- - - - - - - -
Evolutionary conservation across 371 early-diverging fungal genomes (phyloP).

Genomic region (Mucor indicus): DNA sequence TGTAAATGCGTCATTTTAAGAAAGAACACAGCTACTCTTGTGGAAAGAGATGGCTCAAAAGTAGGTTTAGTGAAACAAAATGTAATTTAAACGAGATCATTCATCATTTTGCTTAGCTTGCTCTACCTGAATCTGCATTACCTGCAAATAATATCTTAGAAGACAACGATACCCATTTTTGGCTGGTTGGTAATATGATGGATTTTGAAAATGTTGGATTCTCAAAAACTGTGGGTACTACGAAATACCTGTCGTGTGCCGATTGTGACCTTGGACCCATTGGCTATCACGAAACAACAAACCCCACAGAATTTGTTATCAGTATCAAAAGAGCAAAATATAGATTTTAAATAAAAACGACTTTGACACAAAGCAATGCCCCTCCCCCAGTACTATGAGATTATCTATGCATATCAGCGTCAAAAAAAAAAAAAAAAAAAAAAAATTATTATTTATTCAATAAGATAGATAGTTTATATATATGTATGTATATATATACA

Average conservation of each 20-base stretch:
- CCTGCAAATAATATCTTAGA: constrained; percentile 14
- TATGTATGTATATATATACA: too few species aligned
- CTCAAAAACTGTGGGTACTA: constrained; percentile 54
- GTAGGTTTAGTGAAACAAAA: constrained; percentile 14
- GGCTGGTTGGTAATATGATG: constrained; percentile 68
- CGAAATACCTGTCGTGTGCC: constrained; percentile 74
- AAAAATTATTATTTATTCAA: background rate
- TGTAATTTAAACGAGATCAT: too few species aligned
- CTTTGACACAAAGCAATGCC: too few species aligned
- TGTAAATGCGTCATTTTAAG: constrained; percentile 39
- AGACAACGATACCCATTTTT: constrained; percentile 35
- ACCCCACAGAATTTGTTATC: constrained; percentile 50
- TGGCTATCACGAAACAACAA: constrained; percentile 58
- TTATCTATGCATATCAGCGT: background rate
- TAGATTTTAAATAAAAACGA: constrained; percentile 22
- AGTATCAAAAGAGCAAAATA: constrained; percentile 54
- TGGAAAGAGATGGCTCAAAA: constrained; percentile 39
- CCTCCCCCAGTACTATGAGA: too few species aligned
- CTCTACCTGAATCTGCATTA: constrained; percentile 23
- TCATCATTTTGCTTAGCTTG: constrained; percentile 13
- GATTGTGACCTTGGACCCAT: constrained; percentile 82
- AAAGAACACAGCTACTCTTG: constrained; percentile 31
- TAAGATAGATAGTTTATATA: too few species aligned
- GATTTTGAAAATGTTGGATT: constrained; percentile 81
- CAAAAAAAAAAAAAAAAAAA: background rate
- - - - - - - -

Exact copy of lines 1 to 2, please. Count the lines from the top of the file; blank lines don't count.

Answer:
Evolutionary conservation across 371 early-diverging fungal genomes (phyloP).

Genomic region (Mucor indicus): DNA sequence TGTAAATGCGTCATTTTAAGAAAGAACACAGCTACTCTTGTGGAAAGAGATGGCTCAAAAGTAGGTTTAGTGAAACAAAATGTAATTTAAACGAGATCATTCATCATTTTGCTTAGCTTGCTCTACCTGAATCTGCATTACCTGCAAATAATATCTTAGAAGACAACGATACCCATTTTTGGCTGGTTGGTAATATGATGGATTTTGAAAATGTTGGATTCTCAAAAACTGTGGGTACTACGAAATACCTGTCGTGTGCCGATTGTGACCTTGGACCCATTGGCTATCACGAAACAACAAACCCCACAGAATTTGTTATCAGTATCAAAAGAGCAAAATATAGATTTTAAATAAAAACGACTTTGACACAAAGCAATGCCCCTCCCCCAGTACTATGAGATTATCTATGCATATCAGCGTCAAAAAAAAAAAAAAAAAAAAAAAATTATTATTTATTCAATAAGATAGATAGTTTATATATATGTATGTATATATATACA